Saturday, November 20, 2004

Outsourcing Senate Seats

Importing nationally recognized names to run for Senate seats seems to be a political strategery (sic) that both major parties are using more and more each election cycle. Most recently, Alan Keyes (a resident of Maryland) was imported to Illinois in a last minute desperate challenge to Barak Obama. There wasn't any sense that Keyes would be a serious challenger: no, it was more about agenda exposure by the radical right. Keyes was soundly trounced, and a major political figure for the future (Obama) emerged from Illinois.

Lest you think I'm unfairly picking on the GOP for this tactic, during the final year of the Clinton presidency, Big Dog and Hil went hunting for a residence to occupy following their tenure in the White House. The search for a place to live seemed more driven by geographic political compatibility than anything else. Democrats in New York had sent out feelers to Hillary for a Senate run against Rudy Guiliani - but unfortunately, her residence of record wasn't even in the same time zone as the Empire State. So, "Hello, Century 21? I'm looking for a nice Senate seat in move-in condition. What have you got?"

I wonder what the commission was on that transaction?

These are two of the more high profile state-swaps in recent memory, but the practice is occurring more and more frequently to accommodate high profile names and/or specific political agendas.

Now, I was always under the impression (ok, so slap me) that to represent the residents of a particular state, it would make sense that a candidate at least meet state residency requirements, and I'm not talking about renting a U-Stor-It shed or blind post office box somewhere within the state borders. How can a congressional representative (Senate or House) claim to represent the needs of their constituency when they don't even live part-time in the jurisdiction they represent?

Case in point: earlier this week, a story broke which received very little national press - but it caught my attention, particularly given the Senator in question. Rick Santorum (R-Alpha Centauri), who purports to be the junior Senator from PENNSYLVANIA, is actually living with his family in Leesburg, VIRGINIA. He and his wife home school their kids via an internet "charter school", at the expense of Penn Hills School District (PENNSYLVANIA) taxpayers -- $38,000 / year for his five children. The local school board rightly pulled the plug on the Santorum kids this past week.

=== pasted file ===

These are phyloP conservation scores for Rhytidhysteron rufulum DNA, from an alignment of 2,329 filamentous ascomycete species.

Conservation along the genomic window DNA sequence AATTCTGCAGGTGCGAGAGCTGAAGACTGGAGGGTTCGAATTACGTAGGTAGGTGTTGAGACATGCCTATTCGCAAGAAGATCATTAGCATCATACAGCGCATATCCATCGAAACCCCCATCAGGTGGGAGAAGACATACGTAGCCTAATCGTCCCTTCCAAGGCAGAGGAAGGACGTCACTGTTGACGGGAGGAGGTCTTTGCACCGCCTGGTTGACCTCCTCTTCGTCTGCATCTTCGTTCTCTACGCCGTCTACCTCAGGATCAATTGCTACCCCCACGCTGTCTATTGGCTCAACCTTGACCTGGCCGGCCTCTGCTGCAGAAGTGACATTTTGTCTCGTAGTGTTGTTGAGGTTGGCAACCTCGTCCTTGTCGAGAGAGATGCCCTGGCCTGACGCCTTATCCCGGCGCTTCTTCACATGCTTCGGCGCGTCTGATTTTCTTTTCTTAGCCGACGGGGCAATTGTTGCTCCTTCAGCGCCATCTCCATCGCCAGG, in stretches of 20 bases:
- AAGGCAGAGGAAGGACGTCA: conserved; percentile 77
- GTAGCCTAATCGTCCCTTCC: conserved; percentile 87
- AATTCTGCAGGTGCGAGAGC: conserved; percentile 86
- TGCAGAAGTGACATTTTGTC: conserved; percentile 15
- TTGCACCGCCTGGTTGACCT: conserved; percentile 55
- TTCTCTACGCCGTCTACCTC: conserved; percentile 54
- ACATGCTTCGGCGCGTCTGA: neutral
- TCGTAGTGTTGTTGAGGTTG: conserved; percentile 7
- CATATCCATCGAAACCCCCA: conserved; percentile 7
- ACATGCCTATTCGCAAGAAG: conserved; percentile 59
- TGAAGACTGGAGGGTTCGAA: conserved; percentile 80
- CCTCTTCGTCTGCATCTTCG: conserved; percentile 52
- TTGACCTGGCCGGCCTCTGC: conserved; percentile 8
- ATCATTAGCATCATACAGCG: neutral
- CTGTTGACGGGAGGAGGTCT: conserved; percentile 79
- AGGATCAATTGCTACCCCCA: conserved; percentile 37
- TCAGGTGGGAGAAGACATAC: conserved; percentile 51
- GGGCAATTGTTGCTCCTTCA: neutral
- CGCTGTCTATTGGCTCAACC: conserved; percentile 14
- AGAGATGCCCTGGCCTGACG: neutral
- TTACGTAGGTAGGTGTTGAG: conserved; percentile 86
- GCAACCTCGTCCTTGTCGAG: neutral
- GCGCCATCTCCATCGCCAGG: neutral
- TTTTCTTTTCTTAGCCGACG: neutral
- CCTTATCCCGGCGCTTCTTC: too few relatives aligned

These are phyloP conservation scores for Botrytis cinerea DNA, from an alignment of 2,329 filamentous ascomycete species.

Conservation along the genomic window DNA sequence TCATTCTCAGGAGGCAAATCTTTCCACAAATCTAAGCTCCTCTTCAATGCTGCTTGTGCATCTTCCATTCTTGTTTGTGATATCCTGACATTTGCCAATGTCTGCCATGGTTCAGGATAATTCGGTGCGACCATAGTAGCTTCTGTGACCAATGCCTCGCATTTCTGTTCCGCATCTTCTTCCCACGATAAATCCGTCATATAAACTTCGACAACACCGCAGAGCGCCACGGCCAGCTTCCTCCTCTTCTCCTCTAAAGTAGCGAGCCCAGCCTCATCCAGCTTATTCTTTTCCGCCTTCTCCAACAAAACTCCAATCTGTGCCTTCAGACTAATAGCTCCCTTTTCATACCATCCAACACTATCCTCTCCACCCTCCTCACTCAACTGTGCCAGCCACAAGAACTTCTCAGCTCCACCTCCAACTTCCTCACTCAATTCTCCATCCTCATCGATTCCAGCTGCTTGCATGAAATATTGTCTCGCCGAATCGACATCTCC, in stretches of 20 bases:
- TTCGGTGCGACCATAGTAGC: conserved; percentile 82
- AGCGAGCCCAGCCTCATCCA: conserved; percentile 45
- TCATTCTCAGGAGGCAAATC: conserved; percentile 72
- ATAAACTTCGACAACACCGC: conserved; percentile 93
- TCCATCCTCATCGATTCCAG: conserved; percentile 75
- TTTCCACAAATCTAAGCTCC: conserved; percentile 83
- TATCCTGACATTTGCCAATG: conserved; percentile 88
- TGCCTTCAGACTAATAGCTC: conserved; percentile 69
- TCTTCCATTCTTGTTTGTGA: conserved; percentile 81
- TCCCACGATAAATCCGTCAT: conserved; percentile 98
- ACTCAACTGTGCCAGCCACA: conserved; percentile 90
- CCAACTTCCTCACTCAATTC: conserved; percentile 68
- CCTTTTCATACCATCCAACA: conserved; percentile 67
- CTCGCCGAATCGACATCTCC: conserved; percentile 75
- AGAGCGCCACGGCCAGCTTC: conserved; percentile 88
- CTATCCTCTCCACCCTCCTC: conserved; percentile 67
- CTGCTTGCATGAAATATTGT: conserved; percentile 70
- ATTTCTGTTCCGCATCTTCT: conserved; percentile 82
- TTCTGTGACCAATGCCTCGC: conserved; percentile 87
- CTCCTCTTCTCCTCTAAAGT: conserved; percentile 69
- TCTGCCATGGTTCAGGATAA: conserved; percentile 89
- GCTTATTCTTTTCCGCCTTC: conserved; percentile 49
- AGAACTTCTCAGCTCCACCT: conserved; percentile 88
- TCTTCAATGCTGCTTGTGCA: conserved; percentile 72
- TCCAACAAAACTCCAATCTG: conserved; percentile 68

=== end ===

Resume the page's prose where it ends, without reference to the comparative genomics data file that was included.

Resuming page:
My questions: what took the school board so long, and are local school district taxpayers demanding a refund from Senator Santorum for prior schooling expenses covering the time his family has lived outside of PENNSYLVANIA? The Santorum's clearly don't qualify for the home schooling option granted them by Penn Hills School District (PENNSYLVANIA), because the family doesn't live in PENNSYLVANIA. And, rather than making a politically suicidal application to the Leesburg, VIRGINIA school district to cover the tuition (an application they could legally make), the Santorum's have decided to cover their own expenses of home schooling their kids.

As a Pittsburgh-Post Gazette editorial points out, "No one should represent Pennsylvania in the U.S. Senate because he once lived here or because he visits all 67 counties every year. A traveling salesman can do that." The editorial paints a pretty shaky picture of Santorum's residency in PENNSYLVANIA.

Is Santorum just hedging his bets? After all, he's up for re-election in the 2006 midterms. If PENNSYLVANIA doesn't work out for this uber-fundamentalist fascist whack job of a Senator, maybe he'll have better luck running in VIRGINIA, where he currently lives.

And in the interim, perhaps the Pa. Democrats can convince Martin Sheen to rent a post office box in Altoona.